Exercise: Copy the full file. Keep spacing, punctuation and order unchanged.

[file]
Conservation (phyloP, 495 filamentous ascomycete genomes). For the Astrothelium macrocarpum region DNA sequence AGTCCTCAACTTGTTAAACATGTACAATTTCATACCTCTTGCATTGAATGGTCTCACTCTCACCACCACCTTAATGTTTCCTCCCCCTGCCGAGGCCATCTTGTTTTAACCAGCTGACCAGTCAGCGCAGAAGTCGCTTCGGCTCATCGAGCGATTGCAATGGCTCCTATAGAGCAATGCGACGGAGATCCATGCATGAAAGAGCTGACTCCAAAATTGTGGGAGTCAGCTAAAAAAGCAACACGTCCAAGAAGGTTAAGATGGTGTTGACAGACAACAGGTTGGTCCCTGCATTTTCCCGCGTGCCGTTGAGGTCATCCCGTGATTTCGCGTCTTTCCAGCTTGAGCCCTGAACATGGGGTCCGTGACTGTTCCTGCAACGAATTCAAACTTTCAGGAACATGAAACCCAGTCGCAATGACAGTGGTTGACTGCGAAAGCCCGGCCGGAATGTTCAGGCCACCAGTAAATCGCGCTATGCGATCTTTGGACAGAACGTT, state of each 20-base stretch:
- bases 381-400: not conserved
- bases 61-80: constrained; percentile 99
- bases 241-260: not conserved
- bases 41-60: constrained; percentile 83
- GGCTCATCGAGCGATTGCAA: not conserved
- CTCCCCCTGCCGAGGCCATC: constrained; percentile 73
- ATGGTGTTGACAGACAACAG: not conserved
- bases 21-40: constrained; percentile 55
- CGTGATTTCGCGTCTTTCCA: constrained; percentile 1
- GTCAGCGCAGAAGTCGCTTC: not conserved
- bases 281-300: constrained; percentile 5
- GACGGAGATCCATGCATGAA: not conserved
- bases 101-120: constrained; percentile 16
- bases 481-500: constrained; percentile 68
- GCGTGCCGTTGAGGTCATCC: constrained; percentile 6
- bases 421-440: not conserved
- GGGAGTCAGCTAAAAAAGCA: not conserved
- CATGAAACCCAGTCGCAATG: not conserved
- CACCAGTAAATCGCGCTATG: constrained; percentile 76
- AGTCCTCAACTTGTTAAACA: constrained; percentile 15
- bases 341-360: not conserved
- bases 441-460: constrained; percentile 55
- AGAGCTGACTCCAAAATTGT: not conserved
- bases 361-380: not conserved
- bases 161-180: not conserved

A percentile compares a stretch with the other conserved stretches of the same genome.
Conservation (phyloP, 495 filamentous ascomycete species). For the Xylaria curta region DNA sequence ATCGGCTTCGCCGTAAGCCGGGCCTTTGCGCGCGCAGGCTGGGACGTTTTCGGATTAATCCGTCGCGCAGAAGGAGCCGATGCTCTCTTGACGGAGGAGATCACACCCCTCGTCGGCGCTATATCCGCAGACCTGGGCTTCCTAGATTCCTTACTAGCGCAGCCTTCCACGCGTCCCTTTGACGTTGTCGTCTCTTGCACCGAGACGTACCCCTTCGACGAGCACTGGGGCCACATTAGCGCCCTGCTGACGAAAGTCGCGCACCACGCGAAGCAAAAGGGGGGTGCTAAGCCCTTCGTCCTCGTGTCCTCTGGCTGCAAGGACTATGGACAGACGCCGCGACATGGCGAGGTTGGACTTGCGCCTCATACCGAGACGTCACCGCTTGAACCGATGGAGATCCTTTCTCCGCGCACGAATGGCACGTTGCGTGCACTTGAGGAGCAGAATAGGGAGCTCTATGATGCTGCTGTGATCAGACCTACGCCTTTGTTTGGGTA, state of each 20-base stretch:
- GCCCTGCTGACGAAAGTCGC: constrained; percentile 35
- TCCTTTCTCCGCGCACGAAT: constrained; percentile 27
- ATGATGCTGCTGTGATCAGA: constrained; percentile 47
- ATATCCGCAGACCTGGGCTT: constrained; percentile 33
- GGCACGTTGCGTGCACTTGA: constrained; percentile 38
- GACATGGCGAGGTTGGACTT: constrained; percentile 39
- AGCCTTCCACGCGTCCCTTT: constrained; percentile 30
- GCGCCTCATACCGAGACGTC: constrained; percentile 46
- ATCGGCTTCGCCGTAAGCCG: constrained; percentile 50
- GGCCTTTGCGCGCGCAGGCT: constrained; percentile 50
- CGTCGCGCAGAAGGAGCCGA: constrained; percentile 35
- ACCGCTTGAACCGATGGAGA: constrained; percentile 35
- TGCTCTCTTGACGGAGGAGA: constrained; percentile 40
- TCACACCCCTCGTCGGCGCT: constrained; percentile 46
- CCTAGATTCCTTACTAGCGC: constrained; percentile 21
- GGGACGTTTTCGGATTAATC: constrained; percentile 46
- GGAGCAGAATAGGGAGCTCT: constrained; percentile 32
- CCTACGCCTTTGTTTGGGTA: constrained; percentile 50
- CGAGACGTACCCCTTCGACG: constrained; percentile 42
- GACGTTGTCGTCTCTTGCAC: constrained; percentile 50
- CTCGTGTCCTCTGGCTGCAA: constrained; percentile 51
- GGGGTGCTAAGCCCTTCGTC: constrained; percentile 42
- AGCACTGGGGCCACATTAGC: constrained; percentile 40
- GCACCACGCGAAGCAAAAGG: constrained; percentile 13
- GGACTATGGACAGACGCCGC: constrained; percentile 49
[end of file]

Conservation (phyloP, 495 filamentous ascomycete genomes). For the Astrothelium macrocarpum region DNA sequence AGTCCTCAACTTGTTAAACATGTACAATTTCATACCTCTTGCATTGAATGGTCTCACTCTCACCACCACCTTAATGTTTCCTCCCCCTGCCGAGGCCATCTTGTTTTAACCAGCTGACCAGTCAGCGCAGAAGTCGCTTCGGCTCATCGAGCGATTGCAATGGCTCCTATAGAGCAATGCGACGGAGATCCATGCATGAAAGAGCTGACTCCAAAATTGTGGGAGTCAGCTAAAAAAGCAACACGTCCAAGAAGGTTAAGATGGTGTTGACAGACAACAGGTTGGTCCCTGCATTTTCCCGCGTGCCGTTGAGGTCATCCCGTGATTTCGCGTCTTTCCAGCTTGAGCCCTGAACATGGGGTCCGTGACTGTTCCTGCAACGAATTCAAACTTTCAGGAACATGAAACCCAGTCGCAATGACAGTGGTTGACTGCGAAAGCCCGGCCGGAATGTTCAGGCCACCAGTAAATCGCGCTATGCGATCTTTGGACAGAACGTT, state of each 20-base stretch:
- bases 381-400: not conserved
- bases 61-80: constrained; percentile 99
- bases 241-260: not conserved
- bases 41-60: constrained; percentile 83
- GGCTCATCGAGCGATTGCAA: not conserved
- CTCCCCCTGCCGAGGCCATC: constrained; percentile 73
- ATGGTGTTGACAGACAACAG: not conserved
- bases 21-40: constrained; percentile 55
- CGTGATTTCGCGTCTTTCCA: constrained; percentile 1
- GTCAGCGCAGAAGTCGCTTC: not conserved
- bases 281-300: constrained; percentile 5
- GACGGAGATCCATGCATGAA: not conserved
- bases 101-120: constrained; percentile 16
- bases 481-500: constrained; percentile 68
- GCGTGCCGTTGAGGTCATCC: constrained; percentile 6
- bases 421-440: not conserved
- GGGAGTCAGCTAAAAAAGCA: not conserved
- CATGAAACCCAGTCGCAATG: not conserved
- CACCAGTAAATCGCGCTATG: constrained; percentile 76
- AGTCCTCAACTTGTTAAACA: constrained; percentile 15
- bases 341-360: not conserved
- bases 441-460: constrained; percentile 55
- AGAGCTGACTCCAAAATTGT: not conserved
- bases 361-380: not conserved
- bases 161-180: not conserved

A percentile compares a stretch with the other conserved stretches of the same genome.
Conservation (phyloP, 495 filamentous ascomycete species). For the Xylaria curta region DNA sequence ATCGGCTTCGCCGTAAGCCGGGCCTTTGCGCGCGCAGGCTGGGACGTTTTCGGATTAATCCGTCGCGCAGAAGGAGCCGATGCTCTCTTGACGGAGGAGATCACACCCCTCGTCGGCGCTATATCCGCAGACCTGGGCTTCCTAGATTCCTTACTAGCGCAGCCTTCCACGCGTCCCTTTGACGTTGTCGTCTCTTGCACCGAGACGTACCCCTTCGACGAGCACTGGGGCCACATTAGCGCCCTGCTGACGAAAGTCGCGCACCACGCGAAGCAAAAGGGGGGTGCTAAGCCCTTCGTCCTCGTGTCCTCTGGCTGCAAGGACTATGGACAGACGCCGCGACATGGCGAGGTTGGACTTGCGCCTCATACCGAGACGTCACCGCTTGAACCGATGGAGATCCTTTCTCCGCGCACGAATGGCACGTTGCGTGCACTTGAGGAGCAGAATAGGGAGCTCTATGATGCTGCTGTGATCAGACCTACGCCTTTGTTTGGGTA, state of each 20-base stretch:
- GCCCTGCTGACGAAAGTCGC: constrained; percentile 35
- TCCTTTCTCCGCGCACGAAT: constrained; percentile 27
- ATGATGCTGCTGTGATCAGA: constrained; percentile 47
- ATATCCGCAGACCTGGGCTT: constrained; percentile 33
- GGCACGTTGCGTGCACTTGA: constrained; percentile 38
- GACATGGCGAGGTTGGACTT: constrained; percentile 39
- AGCCTTCCACGCGTCCCTTT: constrained; percentile 30
- GCGCCTCATACCGAGACGTC: constrained; percentile 46
- ATCGGCTTCGCCGTAAGCCG: constrained; percentile 50
- GGCCTTTGCGCGCGCAGGCT: constrained; percentile 50
- CGTCGCGCAGAAGGAGCCGA: constrained; percentile 35
- ACCGCTTGAACCGATGGAGA: constrained; percentile 35
- TGCTCTCTTGACGGAGGAGA: constrained; percentile 40
- TCACACCCCTCGTCGGCGCT: constrained; percentile 46
- CCTAGATTCCTTACTAGCGC: constrained; percentile 21
- GGGACGTTTTCGGATTAATC: constrained; percentile 46
- GGAGCAGAATAGGGAGCTCT: constrained; percentile 32
- CCTACGCCTTTGTTTGGGTA: constrained; percentile 50
- CGAGACGTACCCCTTCGACG: constrained; percentile 42
- GACGTTGTCGTCTCTTGCAC: constrained; percentile 50
- CTCGTGTCCTCTGGCTGCAA: constrained; percentile 51
- GGGGTGCTAAGCCCTTCGTC: constrained; percentile 42
- AGCACTGGGGCCACATTAGC: constrained; percentile 40
- GCACCACGCGAAGCAAAAGG: constrained; percentile 13
- GGACTATGGACAGACGCCGC: constrained; percentile 49